Posts Tagged ‘corn harvest’

Corn Harvest (Pocahontas County, Iowa, 9-14-12)

September 16, 2012

The following video is of corn harvest in Section 13, Roosevelt Township, Pocahontas County, Iowa. This field is about three miles southwest of Rolfe, Iowa. The video starts with a view to the west. At two or three points in the video my hometown of Rolfe is seen on the horizon to the northeast. To the east is the farmstead where I lived all my life until heading off to college at Iowa State.

The footage isn’t great, but for my family (and anyone else who wants) to watch, it’ll do the job to help us visualize this year’s harvest.

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In a previous post I wrote about how fortunate Pocahontas County is to have, so far, mostly avoided this year’s severe drought or other yield-reducing effects from the weather. Of course, there won’t be a collective sigh of relief from farmers until all the crop is harvested. But, as of now, the  yields in several counties in northwest Iowa are looking much higher than in many other parts of the state and Midwest.

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(Click here to go to Louise Gunderson Shimon’s blog’s home page.)

Corn Harvest Shutter Speed Comparison

October 14, 2010

Even with modern harvesting equipment, riding in a combine cab is a little bit bouncy making it difficult to keep a camera steady. Even so, I’m pleased with the photo immediately below, in which I used a faster shutter speed (1/800) than for the second photo (1/320). During next fall’s grain harvest, I’ll experiment with an even faster shutter speed.

The two primary differences between camera settings for these photos are the shutter speed and the aperture. There is a 2mm difference in focal length.

Shutter: 1/800; Aperture: f/7.1; Exposure: Shutter Priority; Focal Length: 53mm; ISO: 200; Metering: Pattern; Exposure Bias: 0.00 (Click on photo to enlarge.)

Shutter: 1/320; Aperture: f/11.0; Exposure: Shutter Priority; Focal Length: 55mm; ISO: 200; Metering: Pattern; Exposure Bias: 0.00 (Click on photo to enlarge.)

 

This photo is taken from inside the combine cab as the combine is dumping the corn into the grain cart, both on-the-go. I.e., the combine and tractor/grain cart are moving alongside each other through the field as the corn is moving through the combine. (Click on photo to magnify detail.)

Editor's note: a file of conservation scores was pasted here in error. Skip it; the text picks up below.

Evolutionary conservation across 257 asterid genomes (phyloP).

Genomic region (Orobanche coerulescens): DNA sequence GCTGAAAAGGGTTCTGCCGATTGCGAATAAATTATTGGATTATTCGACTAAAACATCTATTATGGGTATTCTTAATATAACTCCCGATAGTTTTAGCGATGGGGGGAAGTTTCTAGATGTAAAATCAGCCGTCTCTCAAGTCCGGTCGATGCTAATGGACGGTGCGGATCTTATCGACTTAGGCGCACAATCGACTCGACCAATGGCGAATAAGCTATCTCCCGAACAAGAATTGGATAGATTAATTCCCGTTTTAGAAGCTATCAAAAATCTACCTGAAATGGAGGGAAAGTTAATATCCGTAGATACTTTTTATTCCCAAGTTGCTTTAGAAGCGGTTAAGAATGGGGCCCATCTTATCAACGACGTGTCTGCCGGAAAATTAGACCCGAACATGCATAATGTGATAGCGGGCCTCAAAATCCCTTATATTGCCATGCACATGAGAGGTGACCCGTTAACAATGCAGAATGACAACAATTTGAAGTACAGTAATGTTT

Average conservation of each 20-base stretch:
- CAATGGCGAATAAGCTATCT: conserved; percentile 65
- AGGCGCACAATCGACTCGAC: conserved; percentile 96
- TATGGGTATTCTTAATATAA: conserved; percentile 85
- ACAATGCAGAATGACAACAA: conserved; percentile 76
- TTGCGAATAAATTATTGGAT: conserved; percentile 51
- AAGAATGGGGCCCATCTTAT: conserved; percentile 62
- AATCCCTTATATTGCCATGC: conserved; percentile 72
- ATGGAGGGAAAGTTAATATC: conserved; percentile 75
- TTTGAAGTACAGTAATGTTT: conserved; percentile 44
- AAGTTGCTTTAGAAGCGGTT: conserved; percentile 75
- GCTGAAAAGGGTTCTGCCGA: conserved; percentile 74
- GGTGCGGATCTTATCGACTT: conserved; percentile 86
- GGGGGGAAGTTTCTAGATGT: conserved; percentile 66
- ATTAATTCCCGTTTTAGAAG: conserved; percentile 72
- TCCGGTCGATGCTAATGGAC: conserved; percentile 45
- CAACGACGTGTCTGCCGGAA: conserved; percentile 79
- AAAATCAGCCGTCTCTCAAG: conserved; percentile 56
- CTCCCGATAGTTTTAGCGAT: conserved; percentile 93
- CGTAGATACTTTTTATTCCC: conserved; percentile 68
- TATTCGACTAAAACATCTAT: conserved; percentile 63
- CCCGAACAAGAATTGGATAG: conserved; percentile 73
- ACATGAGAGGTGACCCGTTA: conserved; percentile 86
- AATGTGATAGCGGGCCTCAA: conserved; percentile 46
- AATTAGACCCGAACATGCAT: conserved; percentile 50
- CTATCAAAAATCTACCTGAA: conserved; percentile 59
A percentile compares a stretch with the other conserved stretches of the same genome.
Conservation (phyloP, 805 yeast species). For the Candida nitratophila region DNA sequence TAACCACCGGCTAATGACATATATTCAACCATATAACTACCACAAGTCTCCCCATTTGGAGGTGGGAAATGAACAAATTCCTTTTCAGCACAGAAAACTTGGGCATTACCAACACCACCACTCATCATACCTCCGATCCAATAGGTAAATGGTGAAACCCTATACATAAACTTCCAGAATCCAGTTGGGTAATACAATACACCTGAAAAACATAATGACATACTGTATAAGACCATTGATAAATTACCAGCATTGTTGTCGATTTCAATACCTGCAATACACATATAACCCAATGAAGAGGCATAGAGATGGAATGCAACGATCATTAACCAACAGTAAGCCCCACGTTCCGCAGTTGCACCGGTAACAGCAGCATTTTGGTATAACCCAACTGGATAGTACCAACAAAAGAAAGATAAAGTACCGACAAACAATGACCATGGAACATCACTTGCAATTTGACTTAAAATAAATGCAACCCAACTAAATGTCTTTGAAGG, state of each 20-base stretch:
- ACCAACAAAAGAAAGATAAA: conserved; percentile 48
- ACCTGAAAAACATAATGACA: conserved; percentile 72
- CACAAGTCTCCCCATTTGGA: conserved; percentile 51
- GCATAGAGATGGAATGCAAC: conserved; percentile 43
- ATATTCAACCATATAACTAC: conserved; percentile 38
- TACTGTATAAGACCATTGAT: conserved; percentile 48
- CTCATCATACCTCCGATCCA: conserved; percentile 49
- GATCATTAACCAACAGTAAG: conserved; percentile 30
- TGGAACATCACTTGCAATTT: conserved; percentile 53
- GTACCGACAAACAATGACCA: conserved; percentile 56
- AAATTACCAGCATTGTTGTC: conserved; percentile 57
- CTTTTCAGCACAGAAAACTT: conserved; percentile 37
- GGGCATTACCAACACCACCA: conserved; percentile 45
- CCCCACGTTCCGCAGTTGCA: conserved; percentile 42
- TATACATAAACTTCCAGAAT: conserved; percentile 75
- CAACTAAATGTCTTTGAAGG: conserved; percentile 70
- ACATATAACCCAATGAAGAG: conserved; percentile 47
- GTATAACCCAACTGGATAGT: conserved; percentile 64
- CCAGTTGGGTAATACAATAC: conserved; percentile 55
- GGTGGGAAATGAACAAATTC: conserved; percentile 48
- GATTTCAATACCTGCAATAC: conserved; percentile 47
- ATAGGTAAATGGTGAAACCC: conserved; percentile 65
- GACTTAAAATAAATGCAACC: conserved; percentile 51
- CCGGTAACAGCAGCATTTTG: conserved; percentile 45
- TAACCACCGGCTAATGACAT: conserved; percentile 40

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(Click here to go to Louise Shimon’s blog’s home page.)

Corn Harvest 2010: Section 13, Roosevelt Township, Pocahontas County, Iowa

October 13, 2010

Yesterday and the day before (October 11 and 12) I had the back-to-roots glorious experience of being in the midst of corn harvest. The video (below) is from yesterday. The vantage point is Gunderland, the farmstead between Rolfe and Pocahontas where I was raised.*

In the first 2 1/2 minutes of the video, the John Deere combine and tractor move at a snail’s pace along the horizon. During that portion they look like a slow-moving dot.** They still look like a dot when the combine dumps corn on-the-go into the moving grain cart out in the field. At about the 2 1/2-minute point, the tractor and combine separate.

Then the footage gets close-up and more interesting (i.e., worth waiting for). The grain gets hauled to Gunderland and dumped there into a holding wagon. An auger then maneuvers the grain upward to the top of the grain bin so it can be stored in that bin. Even though I grew up on a farm, I found it fascinating to watch this process, especially the mechanics of the machinery.

Update: I tried to repost the video with the first 90 seconds removed. Because, in the editing/exporting process, the video lost a lot of its clarity, I stuck with the longer/original version. If you want to do something else during the first minute or two until the tractor leaves the field and then watch the last four minutes, you’ll see the most illustrative portions.

*My mom (Marion Gunderson) and dad (Deane Gunderson) moved to this farm site in 1945. They had the existing home built in 1955-56 and moved in in early 1956 when I was a few months old.

**I took the video with my pocket-sized Canon ELPH, so zooming wasn’t a viable option.

(Click here to go to Louise Shimon’s blog’s home page.)